Post # 16
I did Venice to Florence to Positiano to Rome in 10 days. Personally my favorite places are Florence. It’s the most beautiful place out of all. I wished I could have stayed 2 nights instead of just 1 night there. I definitely suggested to stay at Venice for a couple of nights. You can use one night to explore Venice the main island. Then spend the next to take the ferry to Burano and the other islands. Each of the island are very unique ( one is famous for its lace and the other is famous for its glass). I wouldnt miss going there. I think 3 days in Rome is very sufficient if you just want to hit the major tourist area.
Post # 17
My husband and I lived in Munich for 1.5 years beginning in 2013. If you choose Munich as a layover point, the airport is really easy to navigate. If you wish to spend some time in the city (which, I biasedly [is that a word!?] recommend), you could start there, rent a car, and drive to Venice. All of the cars are equipped with navigation that can be put into english. The drive to Venice is about 3.5 hours hours through the German, Austrian and Italian part of the Alps. It really is a beautiful ride. From Venice (which to be honest you really only do need 2 days for), you can fly or train to a different part of Italy.
Just be careful on the subway, the other couple we were with was pickpocketed in the rush onto the train.
If you are a truffle lover (the mushrooms, not the chocolate) I recommend a restaurant in Rome called Osteria Barberini. It was absolutely delish.
Also, we had great luck renting an apartment from AirBnB. We were able to get a 3 bedroom top floor apartment on the canal in Venice with 3 separate terraces for the same price as one hotel room. It was really cool to stay in an authentic Italian abode.
In Italy I only visited Rome and Venice but if you have any question about either, just let me know. Happy honeymoon planning– I am jealous!
Post # 18
I think it’d be very hard to do all four of those cities in just 8-10 days. I’d think of restricting myself to a region. For my money, I would go to Rome and then hitch a ride (or train it) down to the Amalfi Coast (I’ve only done the drive, which was about 2 hours with my crazy Italian uncle driving in the dead of night–more like 3, I think under more normal circumstances), where you stop in Naples and do the little coastal towns (Sorrento, Capri, Positano…) That has a lovely Mediterranean feel and for me, it’s nice to have a blend of sightseeing/cityscape with something more “resort.” I think 3-4 days in Rome is fine, with maybe a day in Naples, and then 2-3 days relaxing on the Coast. Alternatively, a “northern” option is to explore Tuscany–go to Florence and Siena and Pisa and see the wine region and go to all THOSE little Tuscan towns (Lucca, Arezzo, etc.). The nice thing about Tuscany is you can stay in Florence and day-trip out if you like (or stay in a Tuscan villa and day-trip in!). I think that Rome and Florence are about equal in terms of the attractions they offer–it just depends on what you like. Personally, I do tend to prefer Rome a bit more because it’s more of a city and has more of a life outside tourism than Florence, but the flipside is that Florence has a little more romance, I think, and is a little less noisy/busy. If you love Renaissance history and art, then Florence wins; if you’re more enchanted by ancient Rome, then Rome wins. Venice is a wonderful place, but it’s also kind of out there on its own. Unless htat’s a dream destination for you, I would say that might be a city to save for the future.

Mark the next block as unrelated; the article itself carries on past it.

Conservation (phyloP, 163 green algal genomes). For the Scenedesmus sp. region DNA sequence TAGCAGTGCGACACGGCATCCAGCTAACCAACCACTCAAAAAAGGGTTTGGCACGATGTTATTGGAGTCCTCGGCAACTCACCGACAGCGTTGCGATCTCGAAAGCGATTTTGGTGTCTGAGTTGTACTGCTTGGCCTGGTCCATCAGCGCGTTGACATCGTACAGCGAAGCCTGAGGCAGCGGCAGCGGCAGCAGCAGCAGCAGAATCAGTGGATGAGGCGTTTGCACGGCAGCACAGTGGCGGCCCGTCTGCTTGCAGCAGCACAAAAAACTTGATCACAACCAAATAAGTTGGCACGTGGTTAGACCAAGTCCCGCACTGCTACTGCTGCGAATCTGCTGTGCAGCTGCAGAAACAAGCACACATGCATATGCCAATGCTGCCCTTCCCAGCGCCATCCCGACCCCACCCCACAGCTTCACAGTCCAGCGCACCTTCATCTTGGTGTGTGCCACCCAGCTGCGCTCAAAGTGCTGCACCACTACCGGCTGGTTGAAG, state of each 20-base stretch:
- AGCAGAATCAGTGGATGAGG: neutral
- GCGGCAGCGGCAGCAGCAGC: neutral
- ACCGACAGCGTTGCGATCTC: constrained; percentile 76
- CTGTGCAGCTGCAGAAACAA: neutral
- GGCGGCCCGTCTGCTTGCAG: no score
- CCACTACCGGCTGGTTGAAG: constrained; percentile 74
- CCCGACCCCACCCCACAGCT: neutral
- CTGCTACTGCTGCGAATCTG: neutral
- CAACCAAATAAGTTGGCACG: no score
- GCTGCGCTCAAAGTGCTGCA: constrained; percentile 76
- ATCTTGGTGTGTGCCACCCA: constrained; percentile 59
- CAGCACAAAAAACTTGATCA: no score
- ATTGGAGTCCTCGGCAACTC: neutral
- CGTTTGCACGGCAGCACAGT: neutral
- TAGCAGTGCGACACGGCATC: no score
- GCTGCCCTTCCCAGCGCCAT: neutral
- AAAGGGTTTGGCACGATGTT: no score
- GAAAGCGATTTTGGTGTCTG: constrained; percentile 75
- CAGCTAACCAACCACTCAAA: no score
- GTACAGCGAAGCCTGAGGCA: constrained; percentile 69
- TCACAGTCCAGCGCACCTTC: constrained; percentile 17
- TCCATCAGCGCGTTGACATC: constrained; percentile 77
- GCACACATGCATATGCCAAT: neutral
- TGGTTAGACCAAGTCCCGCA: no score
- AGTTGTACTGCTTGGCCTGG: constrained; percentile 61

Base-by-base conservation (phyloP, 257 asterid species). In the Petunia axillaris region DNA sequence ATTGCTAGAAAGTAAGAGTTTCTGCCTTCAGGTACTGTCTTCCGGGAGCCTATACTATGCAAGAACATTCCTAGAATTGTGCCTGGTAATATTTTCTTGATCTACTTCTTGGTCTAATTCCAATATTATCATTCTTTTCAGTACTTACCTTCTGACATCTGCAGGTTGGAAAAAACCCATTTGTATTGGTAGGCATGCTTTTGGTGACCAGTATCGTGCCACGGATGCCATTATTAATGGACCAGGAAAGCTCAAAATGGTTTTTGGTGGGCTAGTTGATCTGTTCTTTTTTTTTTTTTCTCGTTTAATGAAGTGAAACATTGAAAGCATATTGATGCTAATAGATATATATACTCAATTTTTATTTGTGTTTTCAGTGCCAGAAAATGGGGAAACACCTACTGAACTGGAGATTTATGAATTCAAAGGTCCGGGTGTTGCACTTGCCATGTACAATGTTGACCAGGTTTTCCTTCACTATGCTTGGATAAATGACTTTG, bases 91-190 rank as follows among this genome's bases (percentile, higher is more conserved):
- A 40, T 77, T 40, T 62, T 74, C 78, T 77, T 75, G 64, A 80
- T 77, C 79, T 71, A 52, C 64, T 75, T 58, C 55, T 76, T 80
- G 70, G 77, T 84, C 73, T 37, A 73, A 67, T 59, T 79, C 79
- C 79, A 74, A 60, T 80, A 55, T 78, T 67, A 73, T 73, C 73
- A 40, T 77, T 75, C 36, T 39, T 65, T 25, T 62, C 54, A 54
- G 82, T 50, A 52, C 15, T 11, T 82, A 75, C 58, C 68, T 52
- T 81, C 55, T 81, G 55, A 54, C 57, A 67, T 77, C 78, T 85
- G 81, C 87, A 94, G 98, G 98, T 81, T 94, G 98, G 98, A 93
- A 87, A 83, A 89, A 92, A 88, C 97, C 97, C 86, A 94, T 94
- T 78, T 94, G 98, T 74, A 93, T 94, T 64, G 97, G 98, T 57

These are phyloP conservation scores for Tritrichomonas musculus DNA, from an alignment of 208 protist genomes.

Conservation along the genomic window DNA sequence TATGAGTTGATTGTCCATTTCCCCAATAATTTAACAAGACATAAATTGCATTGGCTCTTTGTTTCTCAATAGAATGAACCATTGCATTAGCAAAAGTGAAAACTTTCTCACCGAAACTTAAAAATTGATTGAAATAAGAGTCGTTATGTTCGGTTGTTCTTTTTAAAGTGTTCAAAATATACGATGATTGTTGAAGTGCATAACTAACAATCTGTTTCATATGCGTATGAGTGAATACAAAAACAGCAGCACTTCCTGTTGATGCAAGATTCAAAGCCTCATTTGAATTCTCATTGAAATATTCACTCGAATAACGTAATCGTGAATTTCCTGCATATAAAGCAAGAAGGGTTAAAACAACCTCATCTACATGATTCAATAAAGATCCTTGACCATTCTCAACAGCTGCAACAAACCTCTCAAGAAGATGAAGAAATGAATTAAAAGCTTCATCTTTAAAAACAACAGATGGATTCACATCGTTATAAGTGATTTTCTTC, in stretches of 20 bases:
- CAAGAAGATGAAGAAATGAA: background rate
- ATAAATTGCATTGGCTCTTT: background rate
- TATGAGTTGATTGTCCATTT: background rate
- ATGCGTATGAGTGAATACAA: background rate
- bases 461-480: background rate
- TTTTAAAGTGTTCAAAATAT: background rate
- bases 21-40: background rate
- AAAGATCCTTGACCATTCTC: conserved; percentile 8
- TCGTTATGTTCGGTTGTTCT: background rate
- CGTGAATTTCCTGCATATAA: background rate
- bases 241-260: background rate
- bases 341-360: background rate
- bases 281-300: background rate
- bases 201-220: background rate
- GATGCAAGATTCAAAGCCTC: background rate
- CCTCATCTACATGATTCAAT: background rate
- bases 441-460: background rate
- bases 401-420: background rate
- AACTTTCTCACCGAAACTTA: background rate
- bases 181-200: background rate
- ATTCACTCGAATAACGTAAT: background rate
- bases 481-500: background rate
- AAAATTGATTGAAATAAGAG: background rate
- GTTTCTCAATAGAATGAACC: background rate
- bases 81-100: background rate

When we traveled, we walked and used taxis in the major cities, the public train network for the Amalfi Coast (or my uncle driving, which I don’t recommend even if you are related to him!), and a car rental for exploring Tuscany (even though parking in certain cities, like Siena, can be tough).
Hope that helps!
Post # 19
Thanks! you bring up a good question – how easy is it for americans to drive out there? I always hear (and picture) under the tuscan sun type driving through the countryside in Florence 😉
Post # 20
We had a huge family reunion (roughly 400 people), so I was in Switzerland for roughly 2.5 weeks, Netherlands (another family reunion of roughly 250) for 1.5 weeks, and a week in London with my cousin for some non-reunion relaxation time. A group of us travelled an additional 1.5 weeks, around other cities in Europe. Essentially, we used Zurich as a hub for all of ours travels, but we were there for almost 7 weeks, and I have a large family presence in Switzerland. If your focus is Italy, I wouldn’t place emphasis on adding Zurich to your itinerary, but it is decently easy to use as a hub to get where you want to go. I would feel more comfortable with the refugee situation in Europe to travel through Switzerland over Germany though. I’m hearing lots of first hand horror stories at the moment from family in Germany – just a word of caution.